Q&A - PPV, NPV, Sens, Spec with censored data
QUESTION:
How can you estimate sensitivity, specificity, positive predictive value,
negative predictive value, and prevalence with censored data?
ANSWER:
First, let's pretend I had complete data (no censoring, no missing data) on the
random variables CRP and T0 measuring C-reactive protein levels and time to
death, respectively.
We will use the event CRP > c as a "positive test".
We will use T0 < k as "disease".
Now, with cross-sectional sampling (i.e., I did not pre-specify either the
number of subjects with disease in my sample, nor did I pre-specify the number
of subjects with a positive test in my sample), I can DIRECTLY estimate all of
the following:
Prevalence of disease is Pr(T0 < k). With no censoring, I would just count up
the number of people who had T0 < k and divide by the number of people.
Prev = #(T0 < k) / #(in sample)
Sensitivity of test is Pr(CRP > c | T0 < k). With no censoring, I would
consider only the people who had T0 < k. Then of those people, I would count
how many had CRP > c, and divide by the total number of people with T0 < k. So
Sens = #(CRP > c and T0 < k) / #(T0 < k)
Similarly, specificity of test is Pr(CRP < c | T0 > k). With no censoring, I
would consider only the people who had T0 > k. Then of those people, I would
count how many had CRP < c, and divide by the total number of people with T0 >
k. So
Spec = #(CRP < c and T0 > k) / #(T0 > k)
Predictive value of positive is Pr(T0 < k | CRP > c). With no censoring, I
would consider only the people who had CRP > c. Then of those people, I would
count how many had T0 < k, and divide by the total number of people with CRP >
c. So
PVP = #(CRP > c and T0 < k) / #(CRP > c)
Predictive value of negative is Pr(T0 > k | CRP < c). With no censoring, I would consider only the people who had CRP < c. Then of those people, I would count how many had T0 > k, and divide by the total number of people with CRP < c. So
PVN = #(CRP < c and T0 > k) / #(CRP < c)
Okay. So far so good. Now what happens if we have censored data for T0? What can we estimate directly in this case?
-- We estimate Pr(T0 > t) DIRECTLY using the KM curve. (We can estimate the
prevalence).
-- We estimate Pr(T0 > t | CRP > c) DIRECTLY by restricting our data analysis
to people with CRP > c, and then using a KM curve just in that subset. (We can
estimate PVP and PVN.)
-- We cannot estimate Pr(CRP > c | T0 > t) DIRECTLY if there are some subjects
censored before time t, because we do not have any way of restricting our
analysis to the people who have T0>t. (Some of the subjects censored before
time t might have also died before time t.) (We cannot directly estimate
sensitivity and specificity.)
Can we INDIRECTLY estimate Sens and Spec in this case by using Bayes Rule in
this setting?
Pr (Dis | Pos) Pr(Pos) Pr (Pos | Dis) =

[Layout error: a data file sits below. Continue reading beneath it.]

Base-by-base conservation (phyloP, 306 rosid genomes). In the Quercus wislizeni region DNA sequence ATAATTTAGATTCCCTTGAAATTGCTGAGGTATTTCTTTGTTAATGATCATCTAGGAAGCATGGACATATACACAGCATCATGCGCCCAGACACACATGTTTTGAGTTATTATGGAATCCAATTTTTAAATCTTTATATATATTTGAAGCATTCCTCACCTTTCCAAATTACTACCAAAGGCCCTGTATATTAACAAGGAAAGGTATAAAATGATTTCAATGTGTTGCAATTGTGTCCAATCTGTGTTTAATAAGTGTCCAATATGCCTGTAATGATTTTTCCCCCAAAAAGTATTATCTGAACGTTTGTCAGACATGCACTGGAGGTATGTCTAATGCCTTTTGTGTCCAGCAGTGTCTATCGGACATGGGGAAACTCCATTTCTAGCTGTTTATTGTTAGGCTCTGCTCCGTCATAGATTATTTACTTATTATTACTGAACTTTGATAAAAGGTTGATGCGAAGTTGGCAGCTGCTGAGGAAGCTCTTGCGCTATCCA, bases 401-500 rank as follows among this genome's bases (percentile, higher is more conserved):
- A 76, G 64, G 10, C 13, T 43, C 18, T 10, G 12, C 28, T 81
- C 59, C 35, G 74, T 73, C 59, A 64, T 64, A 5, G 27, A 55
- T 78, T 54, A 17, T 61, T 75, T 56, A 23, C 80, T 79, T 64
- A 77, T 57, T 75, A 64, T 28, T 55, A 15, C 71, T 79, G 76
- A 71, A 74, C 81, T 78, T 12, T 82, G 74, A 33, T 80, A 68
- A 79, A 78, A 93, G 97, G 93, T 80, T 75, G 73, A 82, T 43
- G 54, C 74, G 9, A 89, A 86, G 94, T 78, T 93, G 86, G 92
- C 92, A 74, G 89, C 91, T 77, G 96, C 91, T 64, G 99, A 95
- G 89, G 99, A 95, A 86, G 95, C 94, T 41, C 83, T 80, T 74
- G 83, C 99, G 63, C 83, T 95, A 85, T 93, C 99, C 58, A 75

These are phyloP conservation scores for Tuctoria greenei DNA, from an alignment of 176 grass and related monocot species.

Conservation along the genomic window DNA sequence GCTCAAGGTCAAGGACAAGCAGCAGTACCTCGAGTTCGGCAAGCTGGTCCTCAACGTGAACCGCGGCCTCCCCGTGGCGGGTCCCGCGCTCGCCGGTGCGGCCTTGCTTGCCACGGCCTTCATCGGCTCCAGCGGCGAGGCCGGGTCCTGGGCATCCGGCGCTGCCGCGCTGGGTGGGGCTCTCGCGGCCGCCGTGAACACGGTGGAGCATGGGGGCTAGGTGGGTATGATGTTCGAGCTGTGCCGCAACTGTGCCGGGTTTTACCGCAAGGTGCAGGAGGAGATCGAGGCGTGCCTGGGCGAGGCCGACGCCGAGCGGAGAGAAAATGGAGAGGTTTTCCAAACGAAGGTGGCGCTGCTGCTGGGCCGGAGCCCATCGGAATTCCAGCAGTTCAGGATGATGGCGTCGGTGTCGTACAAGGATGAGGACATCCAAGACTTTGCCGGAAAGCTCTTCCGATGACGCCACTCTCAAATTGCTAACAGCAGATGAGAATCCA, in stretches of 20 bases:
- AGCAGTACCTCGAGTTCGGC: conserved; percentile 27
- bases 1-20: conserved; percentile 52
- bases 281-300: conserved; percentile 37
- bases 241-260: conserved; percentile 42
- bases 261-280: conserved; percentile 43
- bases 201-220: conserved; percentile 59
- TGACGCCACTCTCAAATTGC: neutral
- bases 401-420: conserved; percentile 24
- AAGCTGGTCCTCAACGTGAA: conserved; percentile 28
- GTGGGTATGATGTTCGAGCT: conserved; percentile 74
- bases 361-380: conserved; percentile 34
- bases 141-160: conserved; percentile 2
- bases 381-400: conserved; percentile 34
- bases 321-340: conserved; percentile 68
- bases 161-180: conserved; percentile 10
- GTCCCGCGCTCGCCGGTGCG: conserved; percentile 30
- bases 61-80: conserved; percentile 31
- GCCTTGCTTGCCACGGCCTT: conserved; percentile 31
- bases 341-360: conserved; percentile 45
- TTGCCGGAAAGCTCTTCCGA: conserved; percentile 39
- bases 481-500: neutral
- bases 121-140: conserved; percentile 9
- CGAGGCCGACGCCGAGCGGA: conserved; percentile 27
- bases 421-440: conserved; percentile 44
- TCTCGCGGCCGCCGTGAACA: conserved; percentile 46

--------------------------------------------------
Pr (Dis | Pos) Pr(Pos) + Pr(Dis | Neg) Pr(Neg)
Pr (Hlth | Neg) Pr(Neg)
Pr (Neg | Hlth) = --------------------------------------------------
Pr (Hlth | Pos) Pr(Pos) + Pr(Hlth | Neg) Pr(Neg)
Providing we had cross-sectional sampling, we can estimate everything on the
right hand side, so that would allow us to get a sensitivity and a specificity
through these indirect means. (If we had sampled according to CRP results--
purposely getting a certain number of positive and negative subjects-- we could
not do this, because estimating the Pr(Pos) and Pr(Neg) would not have been
possible.)
Now if we want to consider what would happen in a population with a different
mix of diseased and non-diseased...
If we presume that sensitivity and specificity is always the same, then that
means the PVP and PVN we estimate from this data is dependent upon the
prevalence of disease in our sample. Hence, those estimates are completely
irrelevant to our new population.
But can use the estimated sensitivity and specificity for the timeframes
involving the censored data, and then use Bayes Rule to get the PVP and PVN for
the new prevalences. This works providing our new population would have the
same sensititivity and specificity (an assumption we usually make, but it is
not always strictly true-- see the example in class)
And lastly we need to consider the missing CRP data. If we assume they are
"missing at random", we can safely ignore those cases-- basically pretend that
those people were not in our sample. (If we cannot assume this or reliably
impute the data in some other way, we are completely lost.)
Scott
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Scott S. Emerson, M.D., Ph.D. Biost Dept: (O) 206-543-1044
Professor of Biostatistics (F) 206-543-3286
Department of Biostatistics Box 357232 ROC: (O) 206-221-4185
University of Washington (F) 206-543-0131
Seattle, Washington 98195 semerson@u.washington.edu
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